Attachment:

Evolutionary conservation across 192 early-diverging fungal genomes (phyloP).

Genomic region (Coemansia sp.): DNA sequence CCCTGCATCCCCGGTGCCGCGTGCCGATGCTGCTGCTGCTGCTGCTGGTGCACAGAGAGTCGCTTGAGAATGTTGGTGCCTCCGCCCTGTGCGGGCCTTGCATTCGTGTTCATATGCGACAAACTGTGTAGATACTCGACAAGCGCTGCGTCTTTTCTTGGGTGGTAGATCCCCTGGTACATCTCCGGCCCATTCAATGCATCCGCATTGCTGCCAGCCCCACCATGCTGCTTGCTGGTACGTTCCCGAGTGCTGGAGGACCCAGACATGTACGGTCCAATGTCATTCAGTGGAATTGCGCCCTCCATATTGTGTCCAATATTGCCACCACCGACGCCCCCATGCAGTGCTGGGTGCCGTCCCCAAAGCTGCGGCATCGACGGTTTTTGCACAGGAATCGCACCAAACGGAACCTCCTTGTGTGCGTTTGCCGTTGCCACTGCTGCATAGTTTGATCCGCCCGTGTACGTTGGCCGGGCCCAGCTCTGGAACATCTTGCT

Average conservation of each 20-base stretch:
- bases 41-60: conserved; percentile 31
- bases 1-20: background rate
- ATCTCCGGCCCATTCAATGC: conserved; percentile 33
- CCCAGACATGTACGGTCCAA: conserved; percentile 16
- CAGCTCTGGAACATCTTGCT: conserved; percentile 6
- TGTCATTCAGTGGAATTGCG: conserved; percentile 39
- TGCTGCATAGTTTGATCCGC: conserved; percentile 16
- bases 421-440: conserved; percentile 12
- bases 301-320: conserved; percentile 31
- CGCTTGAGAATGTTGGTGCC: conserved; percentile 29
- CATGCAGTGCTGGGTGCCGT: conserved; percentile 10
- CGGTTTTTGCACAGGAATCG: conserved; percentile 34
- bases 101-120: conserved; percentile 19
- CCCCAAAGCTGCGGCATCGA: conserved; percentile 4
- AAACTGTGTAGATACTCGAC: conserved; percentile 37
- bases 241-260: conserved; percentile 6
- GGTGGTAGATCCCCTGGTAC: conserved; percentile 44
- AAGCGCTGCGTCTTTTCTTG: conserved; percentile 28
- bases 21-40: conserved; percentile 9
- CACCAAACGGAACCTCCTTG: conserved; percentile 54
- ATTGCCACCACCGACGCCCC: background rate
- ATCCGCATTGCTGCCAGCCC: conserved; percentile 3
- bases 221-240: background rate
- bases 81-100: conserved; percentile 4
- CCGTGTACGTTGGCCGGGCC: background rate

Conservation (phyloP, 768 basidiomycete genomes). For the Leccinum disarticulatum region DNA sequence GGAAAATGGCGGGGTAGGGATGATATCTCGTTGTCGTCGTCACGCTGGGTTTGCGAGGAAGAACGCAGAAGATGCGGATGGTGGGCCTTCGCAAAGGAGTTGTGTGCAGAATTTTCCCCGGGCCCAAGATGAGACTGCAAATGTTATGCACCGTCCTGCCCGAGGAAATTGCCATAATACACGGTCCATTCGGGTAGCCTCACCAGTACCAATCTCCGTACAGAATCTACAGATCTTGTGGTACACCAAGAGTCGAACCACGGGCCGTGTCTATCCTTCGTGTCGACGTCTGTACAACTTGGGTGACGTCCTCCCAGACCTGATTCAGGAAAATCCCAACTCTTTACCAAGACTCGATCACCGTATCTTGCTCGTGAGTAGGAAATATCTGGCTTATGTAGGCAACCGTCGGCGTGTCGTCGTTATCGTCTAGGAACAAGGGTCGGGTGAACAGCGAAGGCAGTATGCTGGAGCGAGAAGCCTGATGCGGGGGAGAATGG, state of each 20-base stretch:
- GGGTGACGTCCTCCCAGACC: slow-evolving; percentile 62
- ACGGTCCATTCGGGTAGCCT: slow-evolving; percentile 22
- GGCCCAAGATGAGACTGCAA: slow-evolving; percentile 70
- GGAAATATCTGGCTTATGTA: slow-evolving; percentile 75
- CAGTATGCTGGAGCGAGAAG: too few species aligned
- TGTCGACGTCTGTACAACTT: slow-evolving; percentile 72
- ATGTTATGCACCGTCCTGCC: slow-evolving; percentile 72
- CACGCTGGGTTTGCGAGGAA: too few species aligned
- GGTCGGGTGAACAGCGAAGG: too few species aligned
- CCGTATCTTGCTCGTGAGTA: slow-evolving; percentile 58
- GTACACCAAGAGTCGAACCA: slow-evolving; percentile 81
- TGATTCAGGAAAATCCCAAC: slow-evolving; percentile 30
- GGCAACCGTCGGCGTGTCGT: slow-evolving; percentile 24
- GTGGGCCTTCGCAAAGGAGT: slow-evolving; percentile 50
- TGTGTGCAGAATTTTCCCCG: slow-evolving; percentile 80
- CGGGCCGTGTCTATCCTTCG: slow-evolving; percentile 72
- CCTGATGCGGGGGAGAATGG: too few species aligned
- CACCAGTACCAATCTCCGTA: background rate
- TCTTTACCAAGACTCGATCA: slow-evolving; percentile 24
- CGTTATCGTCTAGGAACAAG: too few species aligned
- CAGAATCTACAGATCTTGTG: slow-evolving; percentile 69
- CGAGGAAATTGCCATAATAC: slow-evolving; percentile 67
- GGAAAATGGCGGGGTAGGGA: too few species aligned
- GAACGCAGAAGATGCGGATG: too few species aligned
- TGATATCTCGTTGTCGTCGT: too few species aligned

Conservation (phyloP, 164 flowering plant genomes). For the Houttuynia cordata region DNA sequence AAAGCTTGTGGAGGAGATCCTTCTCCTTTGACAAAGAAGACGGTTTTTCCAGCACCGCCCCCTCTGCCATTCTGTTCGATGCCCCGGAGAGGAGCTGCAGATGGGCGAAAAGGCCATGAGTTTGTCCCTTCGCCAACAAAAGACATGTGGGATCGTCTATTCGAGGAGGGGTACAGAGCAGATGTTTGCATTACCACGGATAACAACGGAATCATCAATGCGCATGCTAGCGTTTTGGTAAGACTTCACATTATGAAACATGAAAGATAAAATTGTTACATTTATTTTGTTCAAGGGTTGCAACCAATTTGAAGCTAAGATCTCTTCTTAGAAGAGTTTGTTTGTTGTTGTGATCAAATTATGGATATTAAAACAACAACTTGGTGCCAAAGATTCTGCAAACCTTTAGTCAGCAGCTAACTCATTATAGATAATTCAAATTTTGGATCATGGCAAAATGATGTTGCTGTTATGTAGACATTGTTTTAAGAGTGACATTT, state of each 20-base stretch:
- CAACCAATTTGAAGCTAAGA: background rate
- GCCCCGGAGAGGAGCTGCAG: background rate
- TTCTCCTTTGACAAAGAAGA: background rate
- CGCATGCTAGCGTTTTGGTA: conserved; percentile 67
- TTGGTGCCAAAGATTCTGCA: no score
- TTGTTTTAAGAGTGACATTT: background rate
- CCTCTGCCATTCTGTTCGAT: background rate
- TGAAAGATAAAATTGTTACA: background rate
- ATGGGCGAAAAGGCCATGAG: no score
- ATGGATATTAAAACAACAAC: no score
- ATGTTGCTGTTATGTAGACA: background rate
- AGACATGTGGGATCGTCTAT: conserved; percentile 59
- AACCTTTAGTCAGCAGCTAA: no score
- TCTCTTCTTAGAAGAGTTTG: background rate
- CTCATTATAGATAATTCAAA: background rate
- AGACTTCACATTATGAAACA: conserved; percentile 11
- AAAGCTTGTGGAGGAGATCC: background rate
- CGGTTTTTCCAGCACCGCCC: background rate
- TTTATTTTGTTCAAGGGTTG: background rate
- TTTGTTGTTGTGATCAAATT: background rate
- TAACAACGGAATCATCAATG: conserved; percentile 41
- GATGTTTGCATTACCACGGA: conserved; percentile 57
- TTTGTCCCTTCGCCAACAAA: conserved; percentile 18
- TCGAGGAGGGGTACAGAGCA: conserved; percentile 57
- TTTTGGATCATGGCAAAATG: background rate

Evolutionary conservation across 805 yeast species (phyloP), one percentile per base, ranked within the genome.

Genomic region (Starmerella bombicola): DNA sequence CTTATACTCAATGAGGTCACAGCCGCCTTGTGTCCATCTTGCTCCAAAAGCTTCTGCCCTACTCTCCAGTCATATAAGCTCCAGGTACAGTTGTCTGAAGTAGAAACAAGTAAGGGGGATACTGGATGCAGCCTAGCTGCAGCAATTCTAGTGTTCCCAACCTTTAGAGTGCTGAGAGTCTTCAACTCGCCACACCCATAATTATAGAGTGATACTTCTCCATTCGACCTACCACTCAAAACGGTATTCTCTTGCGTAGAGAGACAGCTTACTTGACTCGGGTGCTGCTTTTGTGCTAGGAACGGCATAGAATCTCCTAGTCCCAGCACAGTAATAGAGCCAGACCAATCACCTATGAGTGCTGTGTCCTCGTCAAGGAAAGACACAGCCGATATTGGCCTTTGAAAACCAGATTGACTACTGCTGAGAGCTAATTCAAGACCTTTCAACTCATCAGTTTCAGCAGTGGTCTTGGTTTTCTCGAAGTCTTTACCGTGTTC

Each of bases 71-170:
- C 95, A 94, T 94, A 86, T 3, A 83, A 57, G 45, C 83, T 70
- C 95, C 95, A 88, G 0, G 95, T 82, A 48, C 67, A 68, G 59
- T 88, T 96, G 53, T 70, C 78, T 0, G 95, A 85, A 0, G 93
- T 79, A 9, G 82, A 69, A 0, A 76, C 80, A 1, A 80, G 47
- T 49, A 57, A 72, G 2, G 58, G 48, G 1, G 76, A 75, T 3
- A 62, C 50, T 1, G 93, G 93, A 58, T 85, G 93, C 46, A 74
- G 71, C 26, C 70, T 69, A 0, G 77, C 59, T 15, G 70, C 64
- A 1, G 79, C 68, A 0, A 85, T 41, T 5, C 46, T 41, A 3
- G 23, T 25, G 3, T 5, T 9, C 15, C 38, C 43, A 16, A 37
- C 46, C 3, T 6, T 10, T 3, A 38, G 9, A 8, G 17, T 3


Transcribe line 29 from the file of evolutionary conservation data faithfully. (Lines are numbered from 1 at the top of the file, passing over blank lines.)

Conservation (phyloP, 768 basidiomycete genomes). For the Leccinum disarticulatum region DNA sequence GGAAAATGGCGGGGTAGGGATGATATCTCGTTGTCGTCGTCACGCTGGGTTTGCGAGGAAGAACGCAGAAGATGCGGATGGTGGGCCTTCGCAAAGGAGTTGTGTGCAGAATTTTCCCCGGGCCCAAGATGAGACTGCAAATGTTATGCACCGTCCTGCCCGAGGAAATTGCCATAATACACGGTCCATTCGGGTAGCCTCACCAGTACCAATCTCCGTACAGAATCTACAGATCTTGTGGTACACCAAGAGTCGAACCACGGGCCGTGTCTATCCTTCGTGTCGACGTCTGTACAACTTGGGTGACGTCCTCCCAGACCTGATTCAGGAAAATCCCAACTCTTTACCAAGACTCGATCACCGTATCTTGCTCGTGAGTAGGAAATATCTGGCTTATGTAGGCAACCGTCGGCGTGTCGTCGTTATCGTCTAGGAACAAGGGTCGGGTGAACAGCGAAGGCAGTATGCTGGAGCGAGAAGCCTGATGCGGGGGAGAATGG, state of each 20-base stretch: